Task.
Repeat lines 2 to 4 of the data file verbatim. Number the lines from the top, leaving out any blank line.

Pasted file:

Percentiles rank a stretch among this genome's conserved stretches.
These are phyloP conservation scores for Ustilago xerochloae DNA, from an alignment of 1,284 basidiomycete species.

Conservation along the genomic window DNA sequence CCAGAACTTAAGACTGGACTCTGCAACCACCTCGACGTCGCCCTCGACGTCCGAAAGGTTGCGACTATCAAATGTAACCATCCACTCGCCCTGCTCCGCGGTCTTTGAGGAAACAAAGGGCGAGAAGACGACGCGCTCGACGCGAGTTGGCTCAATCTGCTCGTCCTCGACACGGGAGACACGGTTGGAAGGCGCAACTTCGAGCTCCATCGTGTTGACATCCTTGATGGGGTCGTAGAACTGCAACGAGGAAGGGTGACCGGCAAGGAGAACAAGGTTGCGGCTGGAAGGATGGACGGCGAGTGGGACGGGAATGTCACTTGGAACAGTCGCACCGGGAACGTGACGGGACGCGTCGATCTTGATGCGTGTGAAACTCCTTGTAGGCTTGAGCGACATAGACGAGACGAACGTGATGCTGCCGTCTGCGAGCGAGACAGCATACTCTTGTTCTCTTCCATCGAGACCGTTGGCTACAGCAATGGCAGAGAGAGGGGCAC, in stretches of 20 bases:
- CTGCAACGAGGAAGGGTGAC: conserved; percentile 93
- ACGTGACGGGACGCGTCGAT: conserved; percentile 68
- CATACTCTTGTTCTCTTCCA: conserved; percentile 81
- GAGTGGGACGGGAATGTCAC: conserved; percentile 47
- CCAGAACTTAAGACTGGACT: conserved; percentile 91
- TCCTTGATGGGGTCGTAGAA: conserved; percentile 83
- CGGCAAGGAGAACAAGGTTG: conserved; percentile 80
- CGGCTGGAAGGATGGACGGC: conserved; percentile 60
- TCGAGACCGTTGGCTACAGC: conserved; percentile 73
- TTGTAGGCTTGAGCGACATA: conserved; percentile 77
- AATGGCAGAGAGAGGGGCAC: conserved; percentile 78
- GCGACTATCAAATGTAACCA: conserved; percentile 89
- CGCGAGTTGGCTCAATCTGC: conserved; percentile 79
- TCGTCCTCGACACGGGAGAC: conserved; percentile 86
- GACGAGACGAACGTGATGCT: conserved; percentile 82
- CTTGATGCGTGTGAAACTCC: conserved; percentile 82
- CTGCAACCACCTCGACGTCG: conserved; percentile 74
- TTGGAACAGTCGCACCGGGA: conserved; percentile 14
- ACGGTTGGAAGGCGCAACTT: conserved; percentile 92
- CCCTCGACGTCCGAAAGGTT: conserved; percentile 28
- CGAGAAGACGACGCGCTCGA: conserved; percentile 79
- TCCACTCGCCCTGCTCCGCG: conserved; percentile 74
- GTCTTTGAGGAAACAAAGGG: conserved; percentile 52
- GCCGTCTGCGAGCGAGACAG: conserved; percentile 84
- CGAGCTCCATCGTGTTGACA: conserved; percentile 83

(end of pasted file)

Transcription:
These are phyloP conservation scores for Ustilago xerochloae DNA, from an alignment of 1,284 basidiomycete species.

Conservation along the genomic window DNA sequence CCAGAACTTAAGACTGGACTCTGCAACCACCTCGACGTCGCCCTCGACGTCCGAAAGGTTGCGACTATCAAATGTAACCATCCACTCGCCCTGCTCCGCGGTCTTTGAGGAAACAAAGGGCGAGAAGACGACGCGCTCGACGCGAGTTGGCTCAATCTGCTCGTCCTCGACACGGGAGACACGGTTGGAAGGCGCAACTTCGAGCTCCATCGTGTTGACATCCTTGATGGGGTCGTAGAACTGCAACGAGGAAGGGTGACCGGCAAGGAGAACAAGGTTGCGGCTGGAAGGATGGACGGCGAGTGGGACGGGAATGTCACTTGGAACAGTCGCACCGGGAACGTGACGGGACGCGTCGATCTTGATGCGTGTGAAACTCCTTGTAGGCTTGAGCGACATAGACGAGACGAACGTGATGCTGCCGTCTGCGAGCGAGACAGCATACTCTTGTTCTCTTCCATCGAGACCGTTGGCTACAGCAATGGCAGAGAGAGGGGCAC, in stretches of 20 bases:
- CTGCAACGAGGAAGGGTGAC: conserved; percentile 93